the amibitions to lead in solar how it can let the big ones down. It will definitely not happen, let alone

    China has 3 tril to handle any economic risk.

  • Report this Comment On March 15, 2013, at 10:29 AM, Foolsspin wrote:

    Motley said previous in their article on March 13'th

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    JA Solar (NASDAQ: JASO ) and Jinko Solar (NYSE: JKS ) have two of the better balance sheets, and they could pick up some of the slack

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    In this latest article March 15'th from Motley has there is no mention that JA Solar has one of the best balance sheets and only has said JKS has the best balance sheet. Why does Motley not talk about that now???

    No mention anywhere that $89.2 Million worth of these bonds were satisfied in June 2012. Motley comments further this has "huge" implications across the industry. What about the Fact JA has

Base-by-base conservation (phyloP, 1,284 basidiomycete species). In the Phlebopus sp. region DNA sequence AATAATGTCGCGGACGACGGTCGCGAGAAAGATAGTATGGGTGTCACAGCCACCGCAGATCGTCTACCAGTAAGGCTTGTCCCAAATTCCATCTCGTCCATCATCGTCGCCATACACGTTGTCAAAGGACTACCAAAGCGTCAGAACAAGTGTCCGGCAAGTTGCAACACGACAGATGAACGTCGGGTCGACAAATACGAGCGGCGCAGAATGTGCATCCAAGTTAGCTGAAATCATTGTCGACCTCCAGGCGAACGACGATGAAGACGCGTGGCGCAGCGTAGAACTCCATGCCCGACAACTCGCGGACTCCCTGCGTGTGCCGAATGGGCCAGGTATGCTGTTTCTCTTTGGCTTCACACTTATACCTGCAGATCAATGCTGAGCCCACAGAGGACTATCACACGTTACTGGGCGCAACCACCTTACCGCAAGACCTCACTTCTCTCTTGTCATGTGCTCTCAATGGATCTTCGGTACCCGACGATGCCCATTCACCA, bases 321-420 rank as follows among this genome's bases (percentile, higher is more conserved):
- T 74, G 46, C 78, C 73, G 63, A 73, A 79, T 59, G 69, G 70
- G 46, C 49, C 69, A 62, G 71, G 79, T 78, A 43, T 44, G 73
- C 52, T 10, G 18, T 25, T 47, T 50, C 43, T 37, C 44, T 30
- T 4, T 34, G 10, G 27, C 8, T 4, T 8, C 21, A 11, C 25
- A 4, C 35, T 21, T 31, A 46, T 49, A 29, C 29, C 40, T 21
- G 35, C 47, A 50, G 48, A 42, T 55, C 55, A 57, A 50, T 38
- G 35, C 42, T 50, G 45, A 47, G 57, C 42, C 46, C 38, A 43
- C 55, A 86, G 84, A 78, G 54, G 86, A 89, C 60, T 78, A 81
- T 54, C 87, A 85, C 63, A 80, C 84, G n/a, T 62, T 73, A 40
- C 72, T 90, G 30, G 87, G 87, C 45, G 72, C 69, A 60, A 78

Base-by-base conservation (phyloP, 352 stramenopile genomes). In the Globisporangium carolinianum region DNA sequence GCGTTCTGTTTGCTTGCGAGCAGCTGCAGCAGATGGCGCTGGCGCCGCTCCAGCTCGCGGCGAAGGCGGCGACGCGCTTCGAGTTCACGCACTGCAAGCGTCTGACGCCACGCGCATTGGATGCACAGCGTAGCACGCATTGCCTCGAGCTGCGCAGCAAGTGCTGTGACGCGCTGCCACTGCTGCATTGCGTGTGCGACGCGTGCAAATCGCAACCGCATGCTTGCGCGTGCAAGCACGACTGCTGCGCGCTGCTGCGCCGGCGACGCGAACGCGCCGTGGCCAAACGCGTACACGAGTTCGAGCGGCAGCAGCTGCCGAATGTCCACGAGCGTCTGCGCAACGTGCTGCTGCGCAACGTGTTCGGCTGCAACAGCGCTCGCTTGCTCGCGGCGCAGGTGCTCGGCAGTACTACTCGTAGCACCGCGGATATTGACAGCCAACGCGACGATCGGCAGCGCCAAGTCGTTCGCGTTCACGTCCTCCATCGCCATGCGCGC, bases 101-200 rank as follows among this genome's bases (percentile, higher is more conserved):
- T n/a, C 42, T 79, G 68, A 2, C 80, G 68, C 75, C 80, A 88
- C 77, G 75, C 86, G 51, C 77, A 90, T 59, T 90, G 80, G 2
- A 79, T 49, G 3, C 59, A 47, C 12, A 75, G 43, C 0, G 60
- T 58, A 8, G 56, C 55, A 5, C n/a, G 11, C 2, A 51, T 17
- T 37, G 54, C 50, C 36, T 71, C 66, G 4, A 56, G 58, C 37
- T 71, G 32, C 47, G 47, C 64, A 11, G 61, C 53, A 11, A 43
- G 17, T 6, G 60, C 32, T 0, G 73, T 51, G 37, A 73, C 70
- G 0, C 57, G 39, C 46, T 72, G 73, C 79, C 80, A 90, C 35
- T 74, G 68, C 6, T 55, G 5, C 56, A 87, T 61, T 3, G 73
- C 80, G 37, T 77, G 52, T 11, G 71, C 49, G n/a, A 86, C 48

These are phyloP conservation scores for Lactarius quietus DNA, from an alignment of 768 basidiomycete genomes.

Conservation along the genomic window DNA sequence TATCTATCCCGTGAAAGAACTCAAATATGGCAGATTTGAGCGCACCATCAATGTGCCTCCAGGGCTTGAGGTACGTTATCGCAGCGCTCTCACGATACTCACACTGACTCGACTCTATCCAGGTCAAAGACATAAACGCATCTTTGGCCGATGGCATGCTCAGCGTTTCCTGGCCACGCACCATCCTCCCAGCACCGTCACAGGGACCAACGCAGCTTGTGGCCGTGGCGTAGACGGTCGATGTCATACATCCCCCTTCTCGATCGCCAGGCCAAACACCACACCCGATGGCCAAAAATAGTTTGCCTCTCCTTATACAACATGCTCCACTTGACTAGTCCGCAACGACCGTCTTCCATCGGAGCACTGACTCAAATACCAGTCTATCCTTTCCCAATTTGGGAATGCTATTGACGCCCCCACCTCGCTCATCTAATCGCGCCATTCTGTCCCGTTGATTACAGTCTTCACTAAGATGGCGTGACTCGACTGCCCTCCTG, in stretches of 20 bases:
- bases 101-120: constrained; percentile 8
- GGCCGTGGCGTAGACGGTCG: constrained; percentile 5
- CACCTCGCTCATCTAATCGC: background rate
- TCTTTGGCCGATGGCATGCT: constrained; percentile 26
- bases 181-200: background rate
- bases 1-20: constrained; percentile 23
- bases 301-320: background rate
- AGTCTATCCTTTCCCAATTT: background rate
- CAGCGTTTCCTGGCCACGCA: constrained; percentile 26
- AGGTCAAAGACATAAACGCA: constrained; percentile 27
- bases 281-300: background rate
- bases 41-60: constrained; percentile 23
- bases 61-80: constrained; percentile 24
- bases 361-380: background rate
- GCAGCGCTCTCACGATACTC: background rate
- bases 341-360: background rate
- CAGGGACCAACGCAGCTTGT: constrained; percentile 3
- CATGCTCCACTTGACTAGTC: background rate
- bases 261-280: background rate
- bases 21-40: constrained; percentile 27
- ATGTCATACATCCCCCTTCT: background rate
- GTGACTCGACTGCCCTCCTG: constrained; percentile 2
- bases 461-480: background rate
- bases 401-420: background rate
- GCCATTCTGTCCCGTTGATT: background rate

Now 2 days later Motley says, "This has huge implications across the industry because Chinese solar manufacturers have billions of debt that they can't possibly refinance on the open market or fund with money-losing operations. JA Solar has convertible bonds due in May

    This has huge implications across the industry because Chinese solar manufacturers have billions of debt"

    In this article there is no mention that JA Solar has one of the better balance sheets in the industry like they did on March 13'th.

    The remaining balance due on these notes is $130.5 Million & the remainder is not due til May 15'th. JA Solar has a Cash Balance Sheet of $545 Million. JA has never borrowed from the CDB. Several Chinese Solars have taken loans from the CDB, JA has not. They do not need to Less Also JA previously announced shipments in the 4'th Quarter are expected to be 25% Higher than originally estimated. I don't see this to be an issue Motley but I do see a spin from Motley.